Great improv is making a circle in as close to zero seconds as possible. Removing the fear-based delay we build in to avoid making a choice that may or may not be foolish or “incorrect.” Great improv is when you create with alacrity and focus and joy. It’s not about nailing the perfect idea (or making a perfect circle). And yet, it is amazing the lengths improvisers will go to avoid the present moment, be it living 3 seconds, or ten seconds, or a minute, or 15 minutes ahead of what’s going on right now. This stems from a need to control and protect themselves from failure. Ironically, this fear-based way of playing only decreases your ability to be funny, and the audience can see your avoidance a mile away.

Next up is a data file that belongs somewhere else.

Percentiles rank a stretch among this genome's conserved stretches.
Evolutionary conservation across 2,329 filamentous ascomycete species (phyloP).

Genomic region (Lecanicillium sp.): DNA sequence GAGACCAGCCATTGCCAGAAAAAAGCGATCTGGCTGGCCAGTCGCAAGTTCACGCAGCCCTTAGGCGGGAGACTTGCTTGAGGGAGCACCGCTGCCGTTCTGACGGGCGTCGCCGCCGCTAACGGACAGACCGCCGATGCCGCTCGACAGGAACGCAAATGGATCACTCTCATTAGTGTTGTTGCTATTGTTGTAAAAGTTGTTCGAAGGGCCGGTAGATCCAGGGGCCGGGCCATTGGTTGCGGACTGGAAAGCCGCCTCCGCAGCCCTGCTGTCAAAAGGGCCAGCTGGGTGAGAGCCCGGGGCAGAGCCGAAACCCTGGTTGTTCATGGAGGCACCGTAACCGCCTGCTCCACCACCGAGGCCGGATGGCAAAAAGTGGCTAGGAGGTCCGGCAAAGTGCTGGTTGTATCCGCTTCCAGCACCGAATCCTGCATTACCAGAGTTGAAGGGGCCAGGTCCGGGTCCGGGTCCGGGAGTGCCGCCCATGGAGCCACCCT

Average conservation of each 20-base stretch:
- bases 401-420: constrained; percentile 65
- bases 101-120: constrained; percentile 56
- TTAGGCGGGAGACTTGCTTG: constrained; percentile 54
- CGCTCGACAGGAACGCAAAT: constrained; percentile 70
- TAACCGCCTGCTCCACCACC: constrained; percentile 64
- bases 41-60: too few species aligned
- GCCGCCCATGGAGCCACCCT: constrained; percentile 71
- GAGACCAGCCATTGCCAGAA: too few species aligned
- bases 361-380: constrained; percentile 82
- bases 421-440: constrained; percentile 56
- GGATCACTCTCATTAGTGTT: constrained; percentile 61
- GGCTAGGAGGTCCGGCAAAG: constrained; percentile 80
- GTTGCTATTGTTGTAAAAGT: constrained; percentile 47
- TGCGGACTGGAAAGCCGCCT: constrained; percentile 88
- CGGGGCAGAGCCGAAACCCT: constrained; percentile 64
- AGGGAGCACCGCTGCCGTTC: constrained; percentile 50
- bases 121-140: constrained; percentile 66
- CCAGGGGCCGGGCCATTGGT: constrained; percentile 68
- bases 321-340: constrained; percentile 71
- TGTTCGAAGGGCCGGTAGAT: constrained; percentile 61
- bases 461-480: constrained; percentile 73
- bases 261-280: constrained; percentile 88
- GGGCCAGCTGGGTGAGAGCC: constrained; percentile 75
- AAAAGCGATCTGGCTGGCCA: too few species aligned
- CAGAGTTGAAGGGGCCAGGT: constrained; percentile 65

Most of the time, we need to get out of our own way to start creating things we really want to make. It’s never a matter of banishing the fears and doubts we have, because those never go away. It’s more a matter of moving forward in spite of them.